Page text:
Aurora-built engine nacelles installed on final assembly structure for US Marine Corps

Aurora Flight Sciences has delivered the first pair of forward engine nacelles to Sikorsky Aircraft for installation on the first prototype of the US Marine Corps’ (USMC) next-generation heavy lift rotorcraft, the CH-53K Super Stallion.

The CH-53K ground test vehicle will be integrated with the pair of nacelles at Sikorsky’s Florida Assembly and Flight Operations (FAFO) facility in West Palm Beach, Florida, US.

The third engine enclosure is embedded with the aircraft’s main rotor pylon, which was delivered to the FAFO facility by Aurora in 2011. All three nacelles are built using composite material and will house and protect a GE38-1B engine.

Sikorsky received a $3bn system development and demonstration contract from the US Navy for the initial development of five prototype aircraft and two non-flying test articles and has options to include production of more than 200 aircraft.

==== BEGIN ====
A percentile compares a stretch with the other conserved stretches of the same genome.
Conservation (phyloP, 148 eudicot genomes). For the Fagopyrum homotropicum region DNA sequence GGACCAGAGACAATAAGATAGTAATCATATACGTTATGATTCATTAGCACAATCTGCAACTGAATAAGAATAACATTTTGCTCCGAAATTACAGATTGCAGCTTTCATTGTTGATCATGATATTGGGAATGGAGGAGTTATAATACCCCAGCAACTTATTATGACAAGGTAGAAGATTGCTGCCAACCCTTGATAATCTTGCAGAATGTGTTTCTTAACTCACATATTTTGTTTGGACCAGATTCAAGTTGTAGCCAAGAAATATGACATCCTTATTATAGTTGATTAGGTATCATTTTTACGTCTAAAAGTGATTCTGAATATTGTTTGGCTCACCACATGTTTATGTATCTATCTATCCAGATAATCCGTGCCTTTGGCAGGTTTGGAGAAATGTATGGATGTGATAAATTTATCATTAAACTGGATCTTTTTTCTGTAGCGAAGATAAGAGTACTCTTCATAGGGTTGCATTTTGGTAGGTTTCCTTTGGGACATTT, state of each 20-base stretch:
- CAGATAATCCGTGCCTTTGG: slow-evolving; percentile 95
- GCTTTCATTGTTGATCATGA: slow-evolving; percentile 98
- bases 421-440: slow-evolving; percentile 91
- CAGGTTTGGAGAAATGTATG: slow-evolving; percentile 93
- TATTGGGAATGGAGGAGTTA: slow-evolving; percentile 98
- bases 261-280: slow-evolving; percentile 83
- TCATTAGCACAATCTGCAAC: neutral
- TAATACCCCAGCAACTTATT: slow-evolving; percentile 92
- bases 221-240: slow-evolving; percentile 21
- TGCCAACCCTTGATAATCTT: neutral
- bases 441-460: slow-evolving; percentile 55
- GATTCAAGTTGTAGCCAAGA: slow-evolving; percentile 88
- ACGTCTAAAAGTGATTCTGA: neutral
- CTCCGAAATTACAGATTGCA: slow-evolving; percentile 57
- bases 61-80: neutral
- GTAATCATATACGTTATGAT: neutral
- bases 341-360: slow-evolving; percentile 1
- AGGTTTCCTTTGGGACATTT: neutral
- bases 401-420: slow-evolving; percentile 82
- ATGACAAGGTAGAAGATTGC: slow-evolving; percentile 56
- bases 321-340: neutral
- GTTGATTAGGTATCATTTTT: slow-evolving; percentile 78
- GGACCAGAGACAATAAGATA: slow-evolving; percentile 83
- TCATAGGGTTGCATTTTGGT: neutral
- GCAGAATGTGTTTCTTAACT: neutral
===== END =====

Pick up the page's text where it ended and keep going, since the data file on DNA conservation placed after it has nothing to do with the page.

The CH-53K prototype aircraft’s first flight is expected to take place in 2014, while the initial operational capability of the helicopter is expected to be reached in 2018.

The CH-53K Super Stallion is a large, heavy-lift cargo helicopter and features three 7,500shp (5,590kW) engines, new composite rotor blades, and a wider cabin than previous CH-53 variants.

The helicopter incorporates a new digital glass cockpit with fly-by-wire controls, a new elastomeric hub system, a low-maintenance elastomeric rotor head, upgraded engines and a locking cargo rail system.

Additional features include three external cargo hooks for improve cargo handling, maintainability and supportability, improved survivability and reliability, as well as fourth generation rotor blades with active inceptors.

The aircraft will replace the CH-53E, currently in service with the USMC and will be used from amphibious assault ships for the transport of personnel, equipment and heavy payloads over longer distances.


Image: Aurora-built engine nacelles installed on final assembly structure for US Marine Corps. Photo: courtesy of Aurora Flight Sciences.